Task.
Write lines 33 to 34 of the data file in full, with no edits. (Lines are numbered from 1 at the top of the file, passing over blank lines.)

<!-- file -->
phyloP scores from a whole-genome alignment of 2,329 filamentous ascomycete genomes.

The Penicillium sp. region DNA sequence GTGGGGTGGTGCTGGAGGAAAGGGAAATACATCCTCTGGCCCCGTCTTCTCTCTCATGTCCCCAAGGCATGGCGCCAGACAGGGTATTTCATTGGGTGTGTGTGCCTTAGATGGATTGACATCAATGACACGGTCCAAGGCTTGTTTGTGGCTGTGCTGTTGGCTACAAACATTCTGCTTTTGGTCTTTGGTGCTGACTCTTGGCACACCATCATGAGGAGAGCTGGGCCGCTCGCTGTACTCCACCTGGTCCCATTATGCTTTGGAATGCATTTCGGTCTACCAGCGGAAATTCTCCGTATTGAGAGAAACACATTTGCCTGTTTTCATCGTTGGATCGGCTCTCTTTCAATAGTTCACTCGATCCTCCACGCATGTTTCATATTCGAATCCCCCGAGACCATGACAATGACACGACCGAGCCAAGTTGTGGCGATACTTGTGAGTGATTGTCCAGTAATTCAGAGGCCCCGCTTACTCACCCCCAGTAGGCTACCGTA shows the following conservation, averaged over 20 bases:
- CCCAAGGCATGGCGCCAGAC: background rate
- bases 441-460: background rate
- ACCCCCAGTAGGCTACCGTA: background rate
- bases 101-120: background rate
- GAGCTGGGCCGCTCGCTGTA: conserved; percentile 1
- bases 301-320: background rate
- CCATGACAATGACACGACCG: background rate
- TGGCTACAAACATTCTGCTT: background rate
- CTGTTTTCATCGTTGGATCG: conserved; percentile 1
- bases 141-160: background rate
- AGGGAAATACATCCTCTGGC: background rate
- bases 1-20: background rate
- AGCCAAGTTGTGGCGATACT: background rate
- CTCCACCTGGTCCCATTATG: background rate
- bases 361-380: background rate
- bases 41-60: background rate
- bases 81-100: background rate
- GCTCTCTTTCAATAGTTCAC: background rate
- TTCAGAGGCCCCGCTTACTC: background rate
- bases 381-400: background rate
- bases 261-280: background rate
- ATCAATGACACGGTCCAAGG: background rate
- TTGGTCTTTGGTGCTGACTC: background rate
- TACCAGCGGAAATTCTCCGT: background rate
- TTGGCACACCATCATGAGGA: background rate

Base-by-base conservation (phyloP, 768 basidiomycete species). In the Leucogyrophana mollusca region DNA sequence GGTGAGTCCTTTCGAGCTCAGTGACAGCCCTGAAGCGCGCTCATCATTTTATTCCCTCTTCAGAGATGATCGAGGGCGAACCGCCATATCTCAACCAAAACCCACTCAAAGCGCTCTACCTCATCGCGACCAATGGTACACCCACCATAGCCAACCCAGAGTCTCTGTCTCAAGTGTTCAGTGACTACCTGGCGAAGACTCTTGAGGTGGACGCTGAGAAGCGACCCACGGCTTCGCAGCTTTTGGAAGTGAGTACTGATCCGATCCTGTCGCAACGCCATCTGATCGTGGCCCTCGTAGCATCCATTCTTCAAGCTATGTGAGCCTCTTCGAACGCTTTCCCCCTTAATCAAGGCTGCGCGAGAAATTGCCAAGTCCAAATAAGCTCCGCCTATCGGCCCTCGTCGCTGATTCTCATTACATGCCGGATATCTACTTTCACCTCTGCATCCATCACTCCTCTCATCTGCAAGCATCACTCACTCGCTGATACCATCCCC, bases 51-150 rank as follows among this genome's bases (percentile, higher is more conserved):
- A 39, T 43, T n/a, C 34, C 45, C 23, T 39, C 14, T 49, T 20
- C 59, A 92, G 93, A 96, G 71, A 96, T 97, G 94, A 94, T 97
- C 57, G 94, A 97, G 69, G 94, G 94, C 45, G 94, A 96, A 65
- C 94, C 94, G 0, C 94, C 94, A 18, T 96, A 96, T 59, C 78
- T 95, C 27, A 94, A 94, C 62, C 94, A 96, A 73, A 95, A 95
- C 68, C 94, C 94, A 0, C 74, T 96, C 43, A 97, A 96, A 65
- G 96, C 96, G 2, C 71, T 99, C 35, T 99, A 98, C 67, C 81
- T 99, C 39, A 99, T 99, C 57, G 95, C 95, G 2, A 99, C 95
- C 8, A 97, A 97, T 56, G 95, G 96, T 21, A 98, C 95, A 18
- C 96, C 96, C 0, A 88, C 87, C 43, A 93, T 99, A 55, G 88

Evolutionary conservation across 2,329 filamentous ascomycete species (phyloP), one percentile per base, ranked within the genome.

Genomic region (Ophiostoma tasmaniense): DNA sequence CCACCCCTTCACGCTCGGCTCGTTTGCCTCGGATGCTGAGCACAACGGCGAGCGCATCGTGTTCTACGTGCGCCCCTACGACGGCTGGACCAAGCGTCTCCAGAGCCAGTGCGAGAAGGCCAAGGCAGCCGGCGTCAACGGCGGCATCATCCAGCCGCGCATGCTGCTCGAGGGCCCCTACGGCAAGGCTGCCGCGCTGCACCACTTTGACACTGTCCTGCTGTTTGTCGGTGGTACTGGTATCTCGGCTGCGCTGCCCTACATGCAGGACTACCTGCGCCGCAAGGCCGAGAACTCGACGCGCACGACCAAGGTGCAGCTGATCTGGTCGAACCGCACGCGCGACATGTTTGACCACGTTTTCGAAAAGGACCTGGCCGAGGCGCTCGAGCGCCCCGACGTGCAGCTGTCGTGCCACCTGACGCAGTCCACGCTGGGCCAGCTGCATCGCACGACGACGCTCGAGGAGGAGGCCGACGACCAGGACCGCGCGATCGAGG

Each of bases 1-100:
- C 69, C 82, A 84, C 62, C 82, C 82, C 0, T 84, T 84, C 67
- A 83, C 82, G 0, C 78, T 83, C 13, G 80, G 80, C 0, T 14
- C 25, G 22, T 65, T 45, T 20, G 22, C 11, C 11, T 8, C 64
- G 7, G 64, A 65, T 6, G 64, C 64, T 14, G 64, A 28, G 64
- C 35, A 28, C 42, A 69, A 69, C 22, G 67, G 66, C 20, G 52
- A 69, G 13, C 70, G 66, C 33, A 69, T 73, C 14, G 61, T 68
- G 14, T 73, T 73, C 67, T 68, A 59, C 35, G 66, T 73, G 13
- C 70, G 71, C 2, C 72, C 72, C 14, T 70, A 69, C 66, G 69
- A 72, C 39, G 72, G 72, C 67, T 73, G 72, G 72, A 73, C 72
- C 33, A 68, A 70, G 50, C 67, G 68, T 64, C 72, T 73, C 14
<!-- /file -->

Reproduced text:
- T 95, C 27, A 94, A 94, C 62, C 94, A 96, A 73, A 95, A 95
- C 68, C 94, C 94, A 0, C 74, T 96, C 43, A 97, A 96, A 65